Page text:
Well, I think I've arrived at a decent set of numbers. They're pretty much in line with average median salaries for this kind of work, even though I will not have a "salary" in the strictest sense... will let you guys know how it goes once there's an actual contract on paper and we get started. Meantime, feel free to hijack thread as needed for your own purposes.
  • Reply 13 of 17
    Graphic Artists Guild Handbook : Pricing & Ethical Guidelines

    Usually a good resoure for all manner of this kind of stuff.
  • Reply 14 of 17
    moogsmoogs Posts: 4,296member
    Thanks for the reference. Maybe when that first contracting check comes in, I'll head to Amazon in order to improve my graphic arts library. Currently rather thin and much more task-oriented than business oriented.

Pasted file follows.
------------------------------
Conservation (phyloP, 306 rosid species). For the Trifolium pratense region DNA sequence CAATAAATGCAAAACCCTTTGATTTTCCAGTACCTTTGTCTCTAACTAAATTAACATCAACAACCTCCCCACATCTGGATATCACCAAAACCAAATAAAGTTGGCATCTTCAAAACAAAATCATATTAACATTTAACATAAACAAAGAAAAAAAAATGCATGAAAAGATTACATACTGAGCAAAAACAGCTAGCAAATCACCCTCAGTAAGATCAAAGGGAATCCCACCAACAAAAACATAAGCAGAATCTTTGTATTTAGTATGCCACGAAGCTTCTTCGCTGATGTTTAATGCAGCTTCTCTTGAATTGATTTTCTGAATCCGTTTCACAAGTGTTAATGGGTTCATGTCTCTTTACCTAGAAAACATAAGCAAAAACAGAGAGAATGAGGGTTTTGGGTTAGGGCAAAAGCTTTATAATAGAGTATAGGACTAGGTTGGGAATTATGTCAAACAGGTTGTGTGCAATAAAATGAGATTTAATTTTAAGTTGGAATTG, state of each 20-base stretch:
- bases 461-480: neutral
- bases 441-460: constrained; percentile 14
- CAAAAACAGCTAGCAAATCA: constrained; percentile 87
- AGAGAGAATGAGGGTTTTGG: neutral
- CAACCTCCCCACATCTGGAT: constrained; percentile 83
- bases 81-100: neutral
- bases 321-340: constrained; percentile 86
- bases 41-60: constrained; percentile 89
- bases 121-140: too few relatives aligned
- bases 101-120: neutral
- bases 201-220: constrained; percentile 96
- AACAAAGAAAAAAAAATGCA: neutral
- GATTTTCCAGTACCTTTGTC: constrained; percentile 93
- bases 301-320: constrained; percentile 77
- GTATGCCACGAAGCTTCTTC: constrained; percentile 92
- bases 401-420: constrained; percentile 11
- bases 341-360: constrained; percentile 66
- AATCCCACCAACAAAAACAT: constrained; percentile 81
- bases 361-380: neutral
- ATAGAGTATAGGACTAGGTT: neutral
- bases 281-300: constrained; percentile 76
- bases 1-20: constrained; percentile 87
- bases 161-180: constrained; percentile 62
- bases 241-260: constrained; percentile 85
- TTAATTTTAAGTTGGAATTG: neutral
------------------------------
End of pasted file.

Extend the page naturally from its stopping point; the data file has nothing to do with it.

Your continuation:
• Reply 15 of 17
    ast3r3xast3r3x Posts: 5,012member
    Side note, NAPP convention is going on in Florida
  • Reply 16 of 17
    moogsmoogs Posts: 4,296member
    Say hi to Scott Kelby from the huddled masses at AI....
  • Reply 17 of 17
    ast3r3xast3r3x Posts: 5,012member

    Originally posted by Moogs

    Say hi to Scott Kelby from the huddled masses at AI....

    Haha I'm not there...but my boss is. I'd love to see Scott Kelby's presentation of PS8. My boss was really impressed by it. I thought people here were saying it's nothing special.

    Mayhap (maybe + perhaps) I check out the beta tonight.